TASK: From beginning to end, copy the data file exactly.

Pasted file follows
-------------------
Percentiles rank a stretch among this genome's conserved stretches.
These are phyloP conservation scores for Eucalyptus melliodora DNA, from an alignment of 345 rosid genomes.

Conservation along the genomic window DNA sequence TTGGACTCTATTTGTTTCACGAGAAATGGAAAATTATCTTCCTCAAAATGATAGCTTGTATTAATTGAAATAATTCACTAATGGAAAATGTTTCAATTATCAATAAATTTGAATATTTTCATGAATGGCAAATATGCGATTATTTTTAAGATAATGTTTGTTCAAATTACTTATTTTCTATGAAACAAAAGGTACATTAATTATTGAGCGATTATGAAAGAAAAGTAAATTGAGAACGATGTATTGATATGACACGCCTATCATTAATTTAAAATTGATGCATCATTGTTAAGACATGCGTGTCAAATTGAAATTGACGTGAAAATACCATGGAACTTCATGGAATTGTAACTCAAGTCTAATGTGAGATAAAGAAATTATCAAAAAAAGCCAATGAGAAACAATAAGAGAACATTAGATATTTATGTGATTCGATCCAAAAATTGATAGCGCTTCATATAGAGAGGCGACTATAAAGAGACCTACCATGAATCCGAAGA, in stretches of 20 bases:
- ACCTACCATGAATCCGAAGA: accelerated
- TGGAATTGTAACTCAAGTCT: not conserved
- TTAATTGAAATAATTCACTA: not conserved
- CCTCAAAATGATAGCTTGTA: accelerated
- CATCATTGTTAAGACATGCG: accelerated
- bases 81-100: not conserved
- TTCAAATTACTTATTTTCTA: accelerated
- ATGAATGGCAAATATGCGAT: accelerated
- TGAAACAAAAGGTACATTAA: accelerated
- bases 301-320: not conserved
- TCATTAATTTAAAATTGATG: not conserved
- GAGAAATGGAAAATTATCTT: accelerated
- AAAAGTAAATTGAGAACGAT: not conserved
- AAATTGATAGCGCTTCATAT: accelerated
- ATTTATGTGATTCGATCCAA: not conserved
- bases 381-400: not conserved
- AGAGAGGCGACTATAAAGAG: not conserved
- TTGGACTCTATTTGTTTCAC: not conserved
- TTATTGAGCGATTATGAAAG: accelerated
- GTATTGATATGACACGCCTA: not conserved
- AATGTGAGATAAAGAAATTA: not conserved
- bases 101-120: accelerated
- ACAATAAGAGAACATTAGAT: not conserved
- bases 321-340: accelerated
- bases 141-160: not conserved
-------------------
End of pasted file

Percentiles rank a stretch among this genome's conserved stretches.
These are phyloP conservation scores for Eucalyptus melliodora DNA, from an alignment of 345 rosid genomes.

Conservation along the genomic window DNA sequence TTGGACTCTATTTGTTTCACGAGAAATGGAAAATTATCTTCCTCAAAATGATAGCTTGTATTAATTGAAATAATTCACTAATGGAAAATGTTTCAATTATCAATAAATTTGAATATTTTCATGAATGGCAAATATGCGATTATTTTTAAGATAATGTTTGTTCAAATTACTTATTTTCTATGAAACAAAAGGTACATTAATTATTGAGCGATTATGAAAGAAAAGTAAATTGAGAACGATGTATTGATATGACACGCCTATCATTAATTTAAAATTGATGCATCATTGTTAAGACATGCGTGTCAAATTGAAATTGACGTGAAAATACCATGGAACTTCATGGAATTGTAACTCAAGTCTAATGTGAGATAAAGAAATTATCAAAAAAAGCCAATGAGAAACAATAAGAGAACATTAGATATTTATGTGATTCGATCCAAAAATTGATAGCGCTTCATATAGAGAGGCGACTATAAAGAGACCTACCATGAATCCGAAGA, in stretches of 20 bases:
- ACCTACCATGAATCCGAAGA: accelerated
- TGGAATTGTAACTCAAGTCT: not conserved
- TTAATTGAAATAATTCACTA: not conserved
- CCTCAAAATGATAGCTTGTA: accelerated
- CATCATTGTTAAGACATGCG: accelerated
- bases 81-100: not conserved
- TTCAAATTACTTATTTTCTA: accelerated
- ATGAATGGCAAATATGCGAT: accelerated
- TGAAACAAAAGGTACATTAA: accelerated
- bases 301-320: not conserved
- TCATTAATTTAAAATTGATG: not conserved
- GAGAAATGGAAAATTATCTT: accelerated
- AAAAGTAAATTGAGAACGAT: not conserved
- AAATTGATAGCGCTTCATAT: accelerated
- ATTTATGTGATTCGATCCAA: not conserved
- bases 381-400: not conserved
- AGAGAGGCGACTATAAAGAG: not conserved
- TTGGACTCTATTTGTTTCAC: not conserved
- TTATTGAGCGATTATGAAAG: accelerated
- GTATTGATATGACACGCCTA: not conserved
- AATGTGAGATAAAGAAATTA: not conserved
- bases 101-120: accelerated
- ACAATAAGAGAACATTAGAT: not conserved
- bases 321-340: accelerated
- bases 141-160: not conserved